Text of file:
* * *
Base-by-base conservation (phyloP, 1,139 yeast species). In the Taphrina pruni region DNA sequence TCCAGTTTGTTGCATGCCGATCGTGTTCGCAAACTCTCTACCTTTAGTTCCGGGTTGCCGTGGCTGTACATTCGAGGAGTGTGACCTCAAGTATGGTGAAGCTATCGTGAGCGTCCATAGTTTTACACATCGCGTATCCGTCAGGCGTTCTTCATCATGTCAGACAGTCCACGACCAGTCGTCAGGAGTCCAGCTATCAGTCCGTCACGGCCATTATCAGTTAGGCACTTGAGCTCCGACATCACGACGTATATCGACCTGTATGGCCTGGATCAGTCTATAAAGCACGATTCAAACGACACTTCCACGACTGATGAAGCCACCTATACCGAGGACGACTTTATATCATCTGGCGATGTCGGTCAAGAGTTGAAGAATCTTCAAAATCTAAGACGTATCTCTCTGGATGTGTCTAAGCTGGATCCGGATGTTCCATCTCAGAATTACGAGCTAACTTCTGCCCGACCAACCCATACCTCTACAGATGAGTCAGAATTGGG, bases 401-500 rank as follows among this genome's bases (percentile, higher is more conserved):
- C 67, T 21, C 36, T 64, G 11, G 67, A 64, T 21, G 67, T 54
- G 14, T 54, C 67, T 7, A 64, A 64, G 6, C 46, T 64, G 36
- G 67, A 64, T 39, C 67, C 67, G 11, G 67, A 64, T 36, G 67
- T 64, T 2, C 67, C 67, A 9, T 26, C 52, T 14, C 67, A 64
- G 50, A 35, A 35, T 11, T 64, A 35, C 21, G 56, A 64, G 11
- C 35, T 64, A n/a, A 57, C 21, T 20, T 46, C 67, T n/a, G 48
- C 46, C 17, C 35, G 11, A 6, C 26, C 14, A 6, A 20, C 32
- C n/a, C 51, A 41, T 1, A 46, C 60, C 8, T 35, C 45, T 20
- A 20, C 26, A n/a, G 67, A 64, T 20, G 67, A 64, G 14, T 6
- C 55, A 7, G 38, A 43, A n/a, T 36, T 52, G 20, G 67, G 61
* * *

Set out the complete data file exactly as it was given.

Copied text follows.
Base-by-base conservation (phyloP, 1,139 yeast species). In the Taphrina pruni region DNA sequence TCCAGTTTGTTGCATGCCGATCGTGTTCGCAAACTCTCTACCTTTAGTTCCGGGTTGCCGTGGCTGTACATTCGAGGAGTGTGACCTCAAGTATGGTGAAGCTATCGTGAGCGTCCATAGTTTTACACATCGCGTATCCGTCAGGCGTTCTTCATCATGTCAGACAGTCCACGACCAGTCGTCAGGAGTCCAGCTATCAGTCCGTCACGGCCATTATCAGTTAGGCACTTGAGCTCCGACATCACGACGTATATCGACCTGTATGGCCTGGATCAGTCTATAAAGCACGATTCAAACGACACTTCCACGACTGATGAAGCCACCTATACCGAGGACGACTTTATATCATCTGGCGATGTCGGTCAAGAGTTGAAGAATCTTCAAAATCTAAGACGTATCTCTCTGGATGTGTCTAAGCTGGATCCGGATGTTCCATCTCAGAATTACGAGCTAACTTCTGCCCGACCAACCCATACCTCTACAGATGAGTCAGAATTGGG, bases 401-500 rank as follows among this genome's bases (percentile, higher is more conserved):
- C 67, T 21, C 36, T 64, G 11, G 67, A 64, T 21, G 67, T 54
- G 14, T 54, C 67, T 7, A 64, A 64, G 6, C 46, T 64, G 36
- G 67, A 64, T 39, C 67, C 67, G 11, G 67, A 64, T 36, G 67
- T 64, T 2, C 67, C 67, A 9, T 26, C 52, T 14, C 67, A 64
- G 50, A 35, A 35, T 11, T 64, A 35, C 21, G 56, A 64, G 11
- C 35, T 64, A n/a, A 57, C 21, T 20, T 46, C 67, T n/a, G 48
- C 46, C 17, C 35, G 11, A 6, C 26, C 14, A 6, A 20, C 32
- C n/a, C 51, A 41, T 1, A 46, C 60, C 8, T 35, C 45, T 20
- A 20, C 26, A n/a, G 67, A 64, T 20, G 67, A 64, G 14, T 6
- C 55, A 7, G 38, A 43, A n/a, T 36, T 52, G 20, G 67, G 61